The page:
In schools, they are generally awarded in addition to the report card. One of the most important benefits of badges for this particular segment is that they provide a more complete view of student achievement by linking them to evidence of learning outcomes.

In this sense, it is of interest to think about new areas of assessment that traditional tests do not measure and award digital badges around these concepts. For example: creativity to solve problems, empathy, perseverance or teamwork.

Based on this premise, the badges become a statement of purpose for the school: they represent what they value, what they want students to achieve, and priorities inside and outside the classroom.

While K-12 still has a long way to go in this area, we have early adopters such as Aurora Public School in the United States where they offer recognition for granular skills to their students, such as critical thinking and teamwork. In Latin America, Innova Schools Colombia is also embracing this form of certification to provide portable, verifiable and lifetime portable credentials to their students.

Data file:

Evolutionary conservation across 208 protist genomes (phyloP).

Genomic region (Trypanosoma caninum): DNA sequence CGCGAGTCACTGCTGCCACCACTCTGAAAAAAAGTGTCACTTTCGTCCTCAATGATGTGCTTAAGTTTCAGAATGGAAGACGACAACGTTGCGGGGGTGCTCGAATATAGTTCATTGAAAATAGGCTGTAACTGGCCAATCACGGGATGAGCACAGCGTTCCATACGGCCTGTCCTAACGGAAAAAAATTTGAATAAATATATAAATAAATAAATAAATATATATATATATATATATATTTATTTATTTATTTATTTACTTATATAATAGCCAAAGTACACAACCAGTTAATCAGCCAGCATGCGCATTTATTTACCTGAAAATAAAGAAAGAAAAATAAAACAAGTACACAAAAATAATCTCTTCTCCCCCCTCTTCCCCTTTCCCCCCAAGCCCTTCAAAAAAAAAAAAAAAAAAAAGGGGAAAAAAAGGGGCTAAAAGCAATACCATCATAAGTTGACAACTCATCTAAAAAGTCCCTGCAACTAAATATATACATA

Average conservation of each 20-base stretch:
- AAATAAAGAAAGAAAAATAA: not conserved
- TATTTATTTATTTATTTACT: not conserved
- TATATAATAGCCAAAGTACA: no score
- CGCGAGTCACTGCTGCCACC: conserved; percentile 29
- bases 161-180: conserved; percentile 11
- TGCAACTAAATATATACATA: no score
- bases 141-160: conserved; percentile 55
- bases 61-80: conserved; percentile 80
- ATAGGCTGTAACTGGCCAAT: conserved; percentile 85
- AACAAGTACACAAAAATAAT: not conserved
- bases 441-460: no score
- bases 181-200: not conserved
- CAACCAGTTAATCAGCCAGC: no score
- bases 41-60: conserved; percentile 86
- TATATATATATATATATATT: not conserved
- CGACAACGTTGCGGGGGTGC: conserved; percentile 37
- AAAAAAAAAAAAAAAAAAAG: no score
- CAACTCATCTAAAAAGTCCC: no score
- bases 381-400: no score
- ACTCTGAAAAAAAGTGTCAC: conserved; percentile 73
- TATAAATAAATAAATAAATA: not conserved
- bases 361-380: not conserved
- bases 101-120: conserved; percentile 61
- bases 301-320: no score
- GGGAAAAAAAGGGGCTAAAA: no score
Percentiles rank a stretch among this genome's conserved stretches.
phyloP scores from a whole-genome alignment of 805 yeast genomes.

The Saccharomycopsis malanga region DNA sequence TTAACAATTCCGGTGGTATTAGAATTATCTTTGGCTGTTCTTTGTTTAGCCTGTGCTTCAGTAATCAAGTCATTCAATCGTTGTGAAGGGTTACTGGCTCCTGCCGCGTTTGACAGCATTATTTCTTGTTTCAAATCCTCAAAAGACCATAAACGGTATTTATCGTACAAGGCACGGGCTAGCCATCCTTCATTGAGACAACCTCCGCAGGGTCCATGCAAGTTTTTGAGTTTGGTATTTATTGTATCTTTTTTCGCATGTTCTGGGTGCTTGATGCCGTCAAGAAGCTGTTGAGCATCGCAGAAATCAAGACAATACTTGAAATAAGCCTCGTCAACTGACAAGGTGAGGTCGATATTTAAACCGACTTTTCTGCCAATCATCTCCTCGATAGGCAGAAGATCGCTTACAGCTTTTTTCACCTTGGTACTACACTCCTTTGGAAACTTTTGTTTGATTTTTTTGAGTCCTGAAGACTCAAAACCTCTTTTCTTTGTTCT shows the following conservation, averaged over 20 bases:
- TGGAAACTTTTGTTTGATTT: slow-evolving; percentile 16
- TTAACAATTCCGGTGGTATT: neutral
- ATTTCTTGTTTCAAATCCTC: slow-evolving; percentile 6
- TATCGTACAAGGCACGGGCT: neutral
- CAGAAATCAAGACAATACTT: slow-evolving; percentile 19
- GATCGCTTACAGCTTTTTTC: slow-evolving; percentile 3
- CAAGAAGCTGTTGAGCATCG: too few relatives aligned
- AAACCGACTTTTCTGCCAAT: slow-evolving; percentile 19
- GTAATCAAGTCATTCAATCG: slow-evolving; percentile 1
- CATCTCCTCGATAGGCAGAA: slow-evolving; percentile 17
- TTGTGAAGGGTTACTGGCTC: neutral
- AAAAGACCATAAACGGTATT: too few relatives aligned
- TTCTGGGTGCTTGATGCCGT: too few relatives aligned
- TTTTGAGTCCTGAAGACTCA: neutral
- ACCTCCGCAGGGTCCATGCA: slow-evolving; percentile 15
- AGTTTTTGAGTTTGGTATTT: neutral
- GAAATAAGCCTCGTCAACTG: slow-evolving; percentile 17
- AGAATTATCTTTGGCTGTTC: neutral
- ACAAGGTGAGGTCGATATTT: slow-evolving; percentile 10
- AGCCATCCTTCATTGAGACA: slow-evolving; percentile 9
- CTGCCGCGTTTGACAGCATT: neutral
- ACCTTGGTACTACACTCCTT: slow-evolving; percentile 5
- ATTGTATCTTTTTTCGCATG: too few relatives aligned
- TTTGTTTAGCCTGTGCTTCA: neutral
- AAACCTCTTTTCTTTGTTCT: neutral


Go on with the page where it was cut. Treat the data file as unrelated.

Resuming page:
Benefits of using digital credentials

As the badge ecosystem grows, more educational organizations and companies will start using them, as they establish a common framework for the recognition of skills and competencies among employers, professionals and educational providers.

According to the IDB, “when these credentials are accepted and used by all parties, they become an important communication channel that establishes common standards and a common language for defining and describing professional achievements.” 

Schools, parents and students benefit in multiple ways, including: